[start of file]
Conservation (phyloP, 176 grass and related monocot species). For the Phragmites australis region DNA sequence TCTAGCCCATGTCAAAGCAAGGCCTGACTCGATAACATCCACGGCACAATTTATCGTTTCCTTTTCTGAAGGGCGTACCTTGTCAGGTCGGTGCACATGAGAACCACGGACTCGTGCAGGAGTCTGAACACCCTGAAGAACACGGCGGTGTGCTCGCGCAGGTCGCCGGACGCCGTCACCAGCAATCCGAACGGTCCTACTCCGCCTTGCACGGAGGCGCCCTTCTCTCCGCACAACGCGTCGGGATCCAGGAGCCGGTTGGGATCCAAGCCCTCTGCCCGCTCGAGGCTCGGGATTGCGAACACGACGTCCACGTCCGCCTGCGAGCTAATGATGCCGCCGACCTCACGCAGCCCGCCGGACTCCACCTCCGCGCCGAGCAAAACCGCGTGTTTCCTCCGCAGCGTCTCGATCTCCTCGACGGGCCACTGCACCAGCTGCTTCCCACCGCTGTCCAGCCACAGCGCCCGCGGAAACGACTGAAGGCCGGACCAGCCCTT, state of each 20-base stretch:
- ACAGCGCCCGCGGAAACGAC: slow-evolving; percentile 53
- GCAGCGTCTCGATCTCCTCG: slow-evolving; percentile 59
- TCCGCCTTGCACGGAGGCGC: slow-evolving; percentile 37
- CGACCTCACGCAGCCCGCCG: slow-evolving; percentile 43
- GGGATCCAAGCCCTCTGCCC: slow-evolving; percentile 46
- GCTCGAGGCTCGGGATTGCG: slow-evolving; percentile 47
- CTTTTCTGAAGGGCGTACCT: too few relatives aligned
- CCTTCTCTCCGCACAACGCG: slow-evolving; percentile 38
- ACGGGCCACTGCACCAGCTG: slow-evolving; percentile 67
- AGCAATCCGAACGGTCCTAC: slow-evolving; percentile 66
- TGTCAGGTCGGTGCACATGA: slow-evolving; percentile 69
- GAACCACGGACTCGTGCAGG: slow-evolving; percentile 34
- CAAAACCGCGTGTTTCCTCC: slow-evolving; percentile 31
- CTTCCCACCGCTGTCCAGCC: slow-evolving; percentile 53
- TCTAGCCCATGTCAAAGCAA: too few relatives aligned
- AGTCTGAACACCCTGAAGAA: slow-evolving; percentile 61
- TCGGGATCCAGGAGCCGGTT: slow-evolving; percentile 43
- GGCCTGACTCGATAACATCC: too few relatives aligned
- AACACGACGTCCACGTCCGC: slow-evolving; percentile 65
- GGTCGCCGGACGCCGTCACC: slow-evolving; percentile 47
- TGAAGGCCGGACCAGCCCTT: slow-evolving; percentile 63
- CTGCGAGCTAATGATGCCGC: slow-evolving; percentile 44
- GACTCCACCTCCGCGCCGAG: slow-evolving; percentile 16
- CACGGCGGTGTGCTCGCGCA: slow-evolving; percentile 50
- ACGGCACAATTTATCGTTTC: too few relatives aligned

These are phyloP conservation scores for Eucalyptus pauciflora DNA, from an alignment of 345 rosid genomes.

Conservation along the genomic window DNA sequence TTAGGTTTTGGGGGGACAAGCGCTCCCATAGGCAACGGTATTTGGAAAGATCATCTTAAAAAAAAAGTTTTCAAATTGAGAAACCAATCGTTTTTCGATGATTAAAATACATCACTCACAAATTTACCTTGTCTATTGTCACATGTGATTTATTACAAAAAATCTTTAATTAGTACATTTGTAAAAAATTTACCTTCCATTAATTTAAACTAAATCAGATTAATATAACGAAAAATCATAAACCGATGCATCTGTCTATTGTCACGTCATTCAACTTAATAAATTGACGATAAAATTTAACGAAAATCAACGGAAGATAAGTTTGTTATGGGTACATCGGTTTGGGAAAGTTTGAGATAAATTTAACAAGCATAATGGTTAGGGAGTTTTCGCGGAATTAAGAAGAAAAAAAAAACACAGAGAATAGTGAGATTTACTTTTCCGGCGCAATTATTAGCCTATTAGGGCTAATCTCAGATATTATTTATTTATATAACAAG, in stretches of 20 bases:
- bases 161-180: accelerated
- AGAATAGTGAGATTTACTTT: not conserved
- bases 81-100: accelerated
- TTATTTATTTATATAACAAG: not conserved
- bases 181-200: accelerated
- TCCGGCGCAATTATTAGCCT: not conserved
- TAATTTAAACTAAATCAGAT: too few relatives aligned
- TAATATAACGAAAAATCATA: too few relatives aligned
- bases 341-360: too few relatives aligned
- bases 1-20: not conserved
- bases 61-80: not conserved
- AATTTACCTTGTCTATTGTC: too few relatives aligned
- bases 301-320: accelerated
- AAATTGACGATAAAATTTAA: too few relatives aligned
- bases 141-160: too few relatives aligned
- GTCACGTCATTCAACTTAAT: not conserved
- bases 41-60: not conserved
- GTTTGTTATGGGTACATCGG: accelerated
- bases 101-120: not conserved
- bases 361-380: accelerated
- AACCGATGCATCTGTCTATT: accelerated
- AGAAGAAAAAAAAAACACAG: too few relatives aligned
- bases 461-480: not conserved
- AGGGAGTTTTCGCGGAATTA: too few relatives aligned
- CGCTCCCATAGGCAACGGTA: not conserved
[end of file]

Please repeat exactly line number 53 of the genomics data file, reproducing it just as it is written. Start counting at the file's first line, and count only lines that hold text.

- CGCTCCCATAGGCAACGGTA: not conserved